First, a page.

Category Archives: Zothique

No Sleep Till Zothique—Part Four


The Hoofprints of Retribution—”The Dark Eidolon”

Here we are with installment #4 of our continued waltz through the Zothique fantasy cycle of Clark Ashton Smith (1893-1961). To briefly review, CAS was part (the best part, IMHO) of the ‘Lovecraft circle’ that also included Robert E. Howard (1906-1936), a regular contributor to the pulp fiction magazines of the Great Depression era, of which Weird Tales is perhaps the best known.


The Dark Eidolon by SergiyKrykun

One of my main regrets in life is that I came to Smith so damn late—after reading a few of Lovecraft’s tales in my twenties, I don’t mind telling you I was bored stiff by his pedantic style. Smith is a whole other animal of prose accomplishment (although admittedly purple and archaic) and engagement with fantastic landscapes—now let’s also consider that CAS started life as a poet and considered HPL a mentor of the highest order. CAS doubtless leaned a great deal from Lovecraft. But I’ve experienced so much fucking overblown hype over HPL I really started to burn out after revisiting his complete works during my thirties. That should not be surprising because he hadn’t grabbed me during my twenties, either. But Smith arrived on my reading list just in the nick of time. And his physical hotness (I mean Jesus fucking Christ!) never threw his appeal, either.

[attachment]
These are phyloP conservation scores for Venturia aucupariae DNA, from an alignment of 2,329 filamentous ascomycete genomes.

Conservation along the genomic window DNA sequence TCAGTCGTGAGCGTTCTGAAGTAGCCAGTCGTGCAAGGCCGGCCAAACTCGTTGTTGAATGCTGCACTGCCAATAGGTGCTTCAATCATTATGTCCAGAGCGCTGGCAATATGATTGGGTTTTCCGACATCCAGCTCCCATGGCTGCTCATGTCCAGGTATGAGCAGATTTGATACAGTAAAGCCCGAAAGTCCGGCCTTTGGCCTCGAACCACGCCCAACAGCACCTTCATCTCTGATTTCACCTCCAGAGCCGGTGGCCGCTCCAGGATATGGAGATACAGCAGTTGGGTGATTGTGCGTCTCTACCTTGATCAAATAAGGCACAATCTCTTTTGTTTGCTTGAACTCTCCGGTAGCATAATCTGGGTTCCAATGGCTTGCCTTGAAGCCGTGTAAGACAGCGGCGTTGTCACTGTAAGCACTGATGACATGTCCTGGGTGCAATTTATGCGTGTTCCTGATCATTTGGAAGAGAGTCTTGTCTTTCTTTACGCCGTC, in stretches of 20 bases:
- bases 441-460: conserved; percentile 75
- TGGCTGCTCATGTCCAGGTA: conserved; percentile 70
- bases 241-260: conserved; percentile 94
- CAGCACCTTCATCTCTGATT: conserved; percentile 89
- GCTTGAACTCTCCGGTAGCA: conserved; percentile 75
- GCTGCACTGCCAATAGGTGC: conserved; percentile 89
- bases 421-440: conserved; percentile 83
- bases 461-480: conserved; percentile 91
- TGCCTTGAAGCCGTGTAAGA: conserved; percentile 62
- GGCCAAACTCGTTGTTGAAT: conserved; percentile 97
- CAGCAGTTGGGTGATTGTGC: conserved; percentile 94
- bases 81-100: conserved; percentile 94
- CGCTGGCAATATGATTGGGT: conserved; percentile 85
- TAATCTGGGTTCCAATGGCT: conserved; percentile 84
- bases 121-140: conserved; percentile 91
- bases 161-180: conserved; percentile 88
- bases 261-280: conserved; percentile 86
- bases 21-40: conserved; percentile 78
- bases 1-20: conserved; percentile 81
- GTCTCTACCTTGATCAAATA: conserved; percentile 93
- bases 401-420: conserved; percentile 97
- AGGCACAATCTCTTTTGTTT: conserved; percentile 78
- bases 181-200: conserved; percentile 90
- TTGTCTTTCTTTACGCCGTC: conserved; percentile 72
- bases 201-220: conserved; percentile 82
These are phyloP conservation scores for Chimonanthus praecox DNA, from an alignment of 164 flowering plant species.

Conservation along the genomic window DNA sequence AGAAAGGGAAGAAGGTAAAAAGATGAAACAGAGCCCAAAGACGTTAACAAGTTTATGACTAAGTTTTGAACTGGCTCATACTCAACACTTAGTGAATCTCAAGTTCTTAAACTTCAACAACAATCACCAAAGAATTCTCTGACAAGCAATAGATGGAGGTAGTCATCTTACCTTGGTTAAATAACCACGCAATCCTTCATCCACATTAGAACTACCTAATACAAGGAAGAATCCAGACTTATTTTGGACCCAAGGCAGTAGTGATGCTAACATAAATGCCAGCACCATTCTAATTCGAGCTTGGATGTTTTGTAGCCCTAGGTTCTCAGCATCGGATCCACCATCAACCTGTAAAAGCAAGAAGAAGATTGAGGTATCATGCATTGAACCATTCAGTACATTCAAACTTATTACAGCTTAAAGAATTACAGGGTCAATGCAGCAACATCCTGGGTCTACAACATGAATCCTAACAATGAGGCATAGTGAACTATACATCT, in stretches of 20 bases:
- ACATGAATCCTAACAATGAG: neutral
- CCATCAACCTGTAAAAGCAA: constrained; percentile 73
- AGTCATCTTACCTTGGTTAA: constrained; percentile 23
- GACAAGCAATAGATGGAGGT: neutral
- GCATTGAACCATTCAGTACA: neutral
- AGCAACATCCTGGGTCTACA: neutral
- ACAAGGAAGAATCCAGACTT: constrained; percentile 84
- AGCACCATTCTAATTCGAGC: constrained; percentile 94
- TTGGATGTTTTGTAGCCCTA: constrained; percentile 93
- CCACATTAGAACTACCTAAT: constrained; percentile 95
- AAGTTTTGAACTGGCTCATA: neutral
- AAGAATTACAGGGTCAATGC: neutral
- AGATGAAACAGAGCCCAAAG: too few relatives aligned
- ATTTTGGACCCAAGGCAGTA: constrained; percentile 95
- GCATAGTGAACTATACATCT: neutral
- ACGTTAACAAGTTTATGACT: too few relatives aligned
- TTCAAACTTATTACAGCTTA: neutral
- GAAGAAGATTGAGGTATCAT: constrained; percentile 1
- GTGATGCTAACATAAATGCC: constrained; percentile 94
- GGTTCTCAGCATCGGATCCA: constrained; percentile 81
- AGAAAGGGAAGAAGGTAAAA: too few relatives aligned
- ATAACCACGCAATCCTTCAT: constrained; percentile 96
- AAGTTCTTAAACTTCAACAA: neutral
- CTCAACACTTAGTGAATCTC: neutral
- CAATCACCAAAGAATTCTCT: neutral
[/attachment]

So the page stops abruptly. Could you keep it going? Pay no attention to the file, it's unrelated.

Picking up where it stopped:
Okay, there’s the lead-up. We have well-over a dozen Zothique stories to experience and discuss (comment away and/or hit me up on Facebook/Twitter if you give a fuck). I say we get to it, because “The Dark Eidolon” is one of the most epic stories of the cycle, certainly one of the most grim.

“The Dark Eidolon” is the title story in the volume of collected fantasies and poetry edited by S.T. Joshi for Penguin Classics in 2014. Considering that HPL has at least three similar issues of his collected works on offer from Penguin (Lord Dunsany also has one), this was a pretty big deal for the CAS fangirl over here. This was my first time reading the story, and it struck me as being the most Arabian Nights-influenced of the Zothique cycle so far. Sorcerers, reanimated mummies, and gilded chimeras are the absolute reality of this world (specifically, Xylac in the northwest quadrant of continental Zothique, think of it as Seattle, LOL), evocation and world-building are in full swing right out of the gate. Perhaps this is why Zothique is my favorite cycle, second only to Hyperborea (the farthest past of the same this-our-terrene planet). As I stated above, much of Smith’s work was derided for its dark content, but that is exactly the characteristic that drew me to his work.